Former American Boxing champion Leon Spinks once said, “Opportunity knocks only once. You never know if you'll get another opportunity.”
Opportunity is knocking from the Diaspora but it may not last into the second generation of the Kenyan diaspora.
For the first time, recent World Bank shows that Diaspora remittances exceeded Foreign Direct Investment (FDI) into low and middle-income countries.
These countries received $462 billion between 2013 and 2018 compared to FDI of $344 billion received over similar period ending 2013.
East Africans abroad sent home $17.38 billion within a five-year period between 2013 and 2018. Kenya topped its neighbours with $10.74 billion, more money than the $7.2 billion that we owe to China.
This kind of opportunity comes once. Migrant transnationalism is largely a first-generation phenomenon, for that is the generation that still has emotional attachment to their birth countries.
The behaviour of the children of migrants is markedly different except in cases where their parents made viable investments in their birthplace. Studies show that second-generation remitters are mostly driven by altruism or by self-interest. Often, such remitters are in the minority.
Much of the first-generation remittances, if not all, is used in consumption and in fixed asset items such as real estate. The resource is simply tied up or wasted in some village “investment.”
Governments have never made efforts in developing a constructive engagement with the diaspora to invest their resources in key sustainable investments with greater returns than the existing ones.
For example, one third of remittances to Kenya is sufficient to salvage Kenya Airways, buy new aircraft and leave some change to refurbish the airport, assuming that the funds are not stolen. If that were to happen, the airline will build a loyal clientele from diaspora than it does at the moment.
It will require selfless leadership to create an attractive investment environment that diaspora can consider.
Governance in some organisations has been wanting. Delays in the judicial processes also discourage investors.
A lot of cleaning up must be done to improve on the credibility of investable opportunities as well as create deliberate efforts to develop a constructive engagement strategy.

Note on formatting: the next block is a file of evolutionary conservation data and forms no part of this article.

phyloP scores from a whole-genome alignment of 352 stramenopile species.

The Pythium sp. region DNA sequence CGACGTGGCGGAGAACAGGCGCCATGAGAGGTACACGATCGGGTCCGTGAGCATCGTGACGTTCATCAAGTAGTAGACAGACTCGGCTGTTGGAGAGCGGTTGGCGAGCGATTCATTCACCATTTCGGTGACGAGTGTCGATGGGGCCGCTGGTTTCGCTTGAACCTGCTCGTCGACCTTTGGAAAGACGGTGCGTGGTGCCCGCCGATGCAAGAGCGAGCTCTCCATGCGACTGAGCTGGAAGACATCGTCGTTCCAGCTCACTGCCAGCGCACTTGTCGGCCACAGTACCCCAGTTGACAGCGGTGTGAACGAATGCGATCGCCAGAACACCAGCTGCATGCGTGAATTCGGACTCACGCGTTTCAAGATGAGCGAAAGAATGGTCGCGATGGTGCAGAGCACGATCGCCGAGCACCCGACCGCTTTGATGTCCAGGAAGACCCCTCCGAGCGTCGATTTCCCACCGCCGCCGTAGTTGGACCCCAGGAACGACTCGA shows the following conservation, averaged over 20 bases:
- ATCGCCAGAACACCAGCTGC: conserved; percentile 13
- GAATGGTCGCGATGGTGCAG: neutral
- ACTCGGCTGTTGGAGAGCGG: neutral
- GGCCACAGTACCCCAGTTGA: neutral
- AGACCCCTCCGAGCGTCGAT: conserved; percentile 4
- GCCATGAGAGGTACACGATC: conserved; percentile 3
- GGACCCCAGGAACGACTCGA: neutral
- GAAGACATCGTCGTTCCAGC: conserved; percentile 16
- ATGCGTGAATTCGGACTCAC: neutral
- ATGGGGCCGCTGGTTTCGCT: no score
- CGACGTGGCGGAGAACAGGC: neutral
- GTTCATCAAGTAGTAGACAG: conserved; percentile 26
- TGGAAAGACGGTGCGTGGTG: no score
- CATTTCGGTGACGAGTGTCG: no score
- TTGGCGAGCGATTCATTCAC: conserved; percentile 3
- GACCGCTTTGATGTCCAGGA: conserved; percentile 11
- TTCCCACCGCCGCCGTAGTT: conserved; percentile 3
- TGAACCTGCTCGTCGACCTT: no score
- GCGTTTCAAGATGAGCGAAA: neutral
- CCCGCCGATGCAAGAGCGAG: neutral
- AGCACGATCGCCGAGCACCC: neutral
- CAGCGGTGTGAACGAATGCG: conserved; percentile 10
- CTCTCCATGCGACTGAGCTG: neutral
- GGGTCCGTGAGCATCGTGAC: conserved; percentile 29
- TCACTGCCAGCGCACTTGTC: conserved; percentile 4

Several countries have had a constructive engagement with their diaspora to optimise the financial and human resource capacity. India acknowledges that “the question facing policymakers is not so much whether the Diaspora can benefit their countries of origin, but what kind of government policies and programmes can foster and promote these relationships.”
The benefit of diaspora is not just the remittances which are not just vital to economic development but which also play an important role in knowledge transfer as well as mediating international relations between host and home nations.
Ethiopia’s continued engagement with the diaspora has led to mega investments in several areas including the energy sector that has seen the development of the $4.8 billion Grand Ethiopian Renaissance Dam with a capacity of 6,000 megawatts (MW).
Ethiopia’s new Prime Minister, Abiy Ahmed, has been traversing the globe inviting diaspora to invest at home and they are responding positively.
In Jamaica, diaspora has been the source of innovation and development support. Diaspora remittances contributed about 17 percent of GDP in 2016.
Remittances are driven by emotional attachment. For instance, some immigrants are still attached to their relatives back in their countries of origin, which explains why first-generation migrants remit funds to their country of birth.
There is a need to build a more sustainable industrial development leveraging financial and human resources capacity of the diaspora.